Friday, March 29, 2013

`A True Minor Poet'

“Significant poems seem not to be written about Stone Curlews, Dartford Warblers and Lesser Spotted Woodpeckers, nor about military orchids, water lobelia and antirrhinums, but rather about birds and flowers.” 

Even before Bryan Appleyard referred to the Welsh poet/priest R.S. Thomas as “Laughing Boy,” I was an admirer of the work if not the man. The sentiment above is drawn from a lecture, “Words and the Poet” (Selected Prose, 1986), Thomas delivered in 1963. Out of context, his sentence sounds comically pedantic, but it set me to investigating his claim. The Australian poet Francis Duggan, I discovered, wrote a poem about “The Bush Stone Curlew,” which may be judged “significant” if you’re interested not in poetry but propaganda. Jocelyn Brooke published his novel The Military Orchid in 1948. I haven’t read it. About antirrhinums, a word I confuse with “antimacassars,” I found a poem by D.H. Lawrence under the flower’s better-known name, "Snap-Dragon." Again, nothing significant. Thomas seems to concur with Dr. Johnson’s judgment as to numbering the streaks of the tulip. 

Thomas is making a point worth our attention. Earlier in the paragraph he writes: “Art is not simple, and yet about so much of the best, whether in painting, poetry or music, there is a kind of miraculous simplicity.” For an example he cites King Lear:  “Take it away; it smells of mortality.” Thomas misquotes without blunting his point. In Act IV, Scene 6, Gloucester says:  “O, let me kiss that hand!” and Lear replies: “Let me wipe it first; it smells of mortality.” About the passage, Thomas writes: “I think that as long as there is poetry, it will keep reverting to that native plainness and simplicity.” He might be referring to his own customarily flinty lines, rich in familiar monosyllables. Consider “Autumn” from the four-poem suite “The Seasons” (Mass for Hard Times, 1992):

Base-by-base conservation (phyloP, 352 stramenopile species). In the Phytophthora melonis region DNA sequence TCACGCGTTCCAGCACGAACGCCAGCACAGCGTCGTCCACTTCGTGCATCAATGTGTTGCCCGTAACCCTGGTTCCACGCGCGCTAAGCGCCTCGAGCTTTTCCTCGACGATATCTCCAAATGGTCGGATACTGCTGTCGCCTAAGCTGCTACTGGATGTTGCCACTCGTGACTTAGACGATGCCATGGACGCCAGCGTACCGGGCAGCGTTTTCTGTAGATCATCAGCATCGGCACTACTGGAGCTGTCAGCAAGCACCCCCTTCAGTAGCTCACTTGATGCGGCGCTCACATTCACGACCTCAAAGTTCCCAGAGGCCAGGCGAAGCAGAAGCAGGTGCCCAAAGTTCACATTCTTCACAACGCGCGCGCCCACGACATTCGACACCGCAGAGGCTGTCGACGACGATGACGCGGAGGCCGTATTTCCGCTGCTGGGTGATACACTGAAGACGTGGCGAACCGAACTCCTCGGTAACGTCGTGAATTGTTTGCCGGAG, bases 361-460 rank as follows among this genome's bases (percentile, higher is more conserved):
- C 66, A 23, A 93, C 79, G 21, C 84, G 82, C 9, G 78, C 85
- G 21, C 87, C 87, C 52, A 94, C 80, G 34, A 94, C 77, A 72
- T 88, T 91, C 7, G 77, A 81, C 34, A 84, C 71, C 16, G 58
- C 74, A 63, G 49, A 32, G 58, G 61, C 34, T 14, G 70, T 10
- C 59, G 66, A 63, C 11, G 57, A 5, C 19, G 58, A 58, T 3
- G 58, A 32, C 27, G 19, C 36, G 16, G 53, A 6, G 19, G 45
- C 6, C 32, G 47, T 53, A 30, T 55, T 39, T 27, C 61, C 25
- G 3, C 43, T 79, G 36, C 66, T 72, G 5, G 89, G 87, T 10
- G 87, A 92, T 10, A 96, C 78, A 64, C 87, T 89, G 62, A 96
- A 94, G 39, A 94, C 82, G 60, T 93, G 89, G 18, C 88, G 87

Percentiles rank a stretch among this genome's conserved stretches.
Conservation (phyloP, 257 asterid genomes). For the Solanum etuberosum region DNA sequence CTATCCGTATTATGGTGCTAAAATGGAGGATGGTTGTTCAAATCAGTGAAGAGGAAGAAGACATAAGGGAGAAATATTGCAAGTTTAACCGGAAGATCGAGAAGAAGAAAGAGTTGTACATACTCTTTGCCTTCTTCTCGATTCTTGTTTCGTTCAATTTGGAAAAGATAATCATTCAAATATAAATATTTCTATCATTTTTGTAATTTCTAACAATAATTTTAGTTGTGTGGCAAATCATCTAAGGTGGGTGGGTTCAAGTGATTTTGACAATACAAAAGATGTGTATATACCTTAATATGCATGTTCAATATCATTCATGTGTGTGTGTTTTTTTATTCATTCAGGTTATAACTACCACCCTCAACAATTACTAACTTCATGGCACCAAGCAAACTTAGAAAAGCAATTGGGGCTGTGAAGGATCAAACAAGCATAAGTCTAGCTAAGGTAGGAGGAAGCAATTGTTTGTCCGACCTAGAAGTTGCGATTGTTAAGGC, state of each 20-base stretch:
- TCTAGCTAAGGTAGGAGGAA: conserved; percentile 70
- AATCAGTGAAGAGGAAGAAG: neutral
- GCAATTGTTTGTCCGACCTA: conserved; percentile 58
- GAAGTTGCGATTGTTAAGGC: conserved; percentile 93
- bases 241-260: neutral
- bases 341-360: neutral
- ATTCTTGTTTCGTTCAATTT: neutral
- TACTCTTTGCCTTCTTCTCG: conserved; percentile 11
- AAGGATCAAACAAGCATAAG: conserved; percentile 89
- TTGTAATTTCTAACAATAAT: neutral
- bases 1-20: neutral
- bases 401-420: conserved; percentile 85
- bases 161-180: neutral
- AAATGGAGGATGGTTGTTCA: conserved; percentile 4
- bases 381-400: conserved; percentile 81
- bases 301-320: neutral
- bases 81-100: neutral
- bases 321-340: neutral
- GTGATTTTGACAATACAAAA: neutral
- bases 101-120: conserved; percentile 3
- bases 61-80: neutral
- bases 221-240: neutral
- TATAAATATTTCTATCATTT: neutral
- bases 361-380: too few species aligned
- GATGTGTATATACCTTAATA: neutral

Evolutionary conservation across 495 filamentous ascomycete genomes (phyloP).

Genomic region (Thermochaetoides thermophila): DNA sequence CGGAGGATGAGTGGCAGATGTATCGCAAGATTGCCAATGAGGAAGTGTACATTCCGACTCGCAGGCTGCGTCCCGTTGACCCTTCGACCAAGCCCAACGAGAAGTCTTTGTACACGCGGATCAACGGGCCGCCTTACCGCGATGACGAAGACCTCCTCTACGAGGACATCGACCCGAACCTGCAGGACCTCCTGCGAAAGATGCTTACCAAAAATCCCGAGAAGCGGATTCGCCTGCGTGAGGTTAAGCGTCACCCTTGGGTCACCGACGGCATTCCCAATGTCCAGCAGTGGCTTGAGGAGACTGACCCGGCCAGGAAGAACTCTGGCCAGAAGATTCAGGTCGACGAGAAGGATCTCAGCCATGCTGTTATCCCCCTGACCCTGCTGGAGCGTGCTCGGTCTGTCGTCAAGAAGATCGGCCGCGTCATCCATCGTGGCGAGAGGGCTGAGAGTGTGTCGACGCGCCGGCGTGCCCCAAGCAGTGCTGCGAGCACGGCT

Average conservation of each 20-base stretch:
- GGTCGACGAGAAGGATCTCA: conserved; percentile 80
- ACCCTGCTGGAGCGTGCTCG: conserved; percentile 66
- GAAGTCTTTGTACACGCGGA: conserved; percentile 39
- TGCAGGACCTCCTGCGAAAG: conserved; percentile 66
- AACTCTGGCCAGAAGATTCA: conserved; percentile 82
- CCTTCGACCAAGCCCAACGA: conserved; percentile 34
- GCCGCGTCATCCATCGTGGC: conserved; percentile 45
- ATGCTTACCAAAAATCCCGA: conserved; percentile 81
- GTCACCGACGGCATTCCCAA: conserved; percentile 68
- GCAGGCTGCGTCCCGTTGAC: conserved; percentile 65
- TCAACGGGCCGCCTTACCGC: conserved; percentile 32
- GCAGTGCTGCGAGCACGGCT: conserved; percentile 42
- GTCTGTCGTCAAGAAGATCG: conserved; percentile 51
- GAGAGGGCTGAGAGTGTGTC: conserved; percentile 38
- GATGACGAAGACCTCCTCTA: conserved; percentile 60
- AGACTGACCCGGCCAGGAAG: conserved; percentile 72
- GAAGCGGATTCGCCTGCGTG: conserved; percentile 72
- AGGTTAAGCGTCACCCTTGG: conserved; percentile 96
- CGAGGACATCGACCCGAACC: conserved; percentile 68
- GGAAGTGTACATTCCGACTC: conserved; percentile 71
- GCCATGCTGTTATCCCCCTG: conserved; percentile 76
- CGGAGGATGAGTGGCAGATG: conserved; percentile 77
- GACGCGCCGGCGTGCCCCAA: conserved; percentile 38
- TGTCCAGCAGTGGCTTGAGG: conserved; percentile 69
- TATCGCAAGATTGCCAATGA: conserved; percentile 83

“Happy the leaves
burnishing their own
downfall. Life dances
upon life’s grave.
It is we who inject
sadness into the migrant’s
cry. We are so long
in dying – time granted
to discover a purpose
in our decay? Could
we be cut open,
would there be more than
the saw’s wound, all
humanity’s rings widening
only toward ageing?
To creep in for shelter
under the bone’s tree
is to be charred by time’s
lightning stroke. The leaves
fall variously as do thought
to reveal the bareness
of the mind’s landscape
through which we must press on
towards the openness of its horizons.” 

After the sentence at the top of this post, Thomas writes: 

“We like to think of every poet as possessing a very keen eye, whereas Yeats, for instance, was reported to be decidedly short-sighted.  It is as though, for poetry, general words will do, with occasional glimpses or insights for added effect, as in Rosetti’s `The woodspurge has a cup of three.’” 

In his recently published Diaries, the Welsh actor Richard Burton writes: 

“The only nice poets I’ve ever met were bad poets and a bad poet is not a poet at all—ergo I’ve never met a nice poet… R. S. Thomas is a true minor poet but I’d rather share my journey to the other life with somebody more congenial. I think the last tight smile that he allowed to grimace his features was at the age of six when he realized with delight that death was inevitable. He has consigned his wife to hell for a long time. She will recognize it when she goes there.” 

For more of the same, see Nige’s account of Thomas, Elizabeth Taylor and the flatfish. 

Thomas was born on this date, March 29, in 1913. He died Sept. 25, 2000.

1 comment:

George said...

"We like to think of every poet as possessing a very keen eye"

Homer, for instance? Yet his epics have quite a variety of trees--pine, fir, oak, ash, cedar--birds certainly including eagles, cranes, sea ducks, and geese, and among flowers at least hyacinth and asphodel.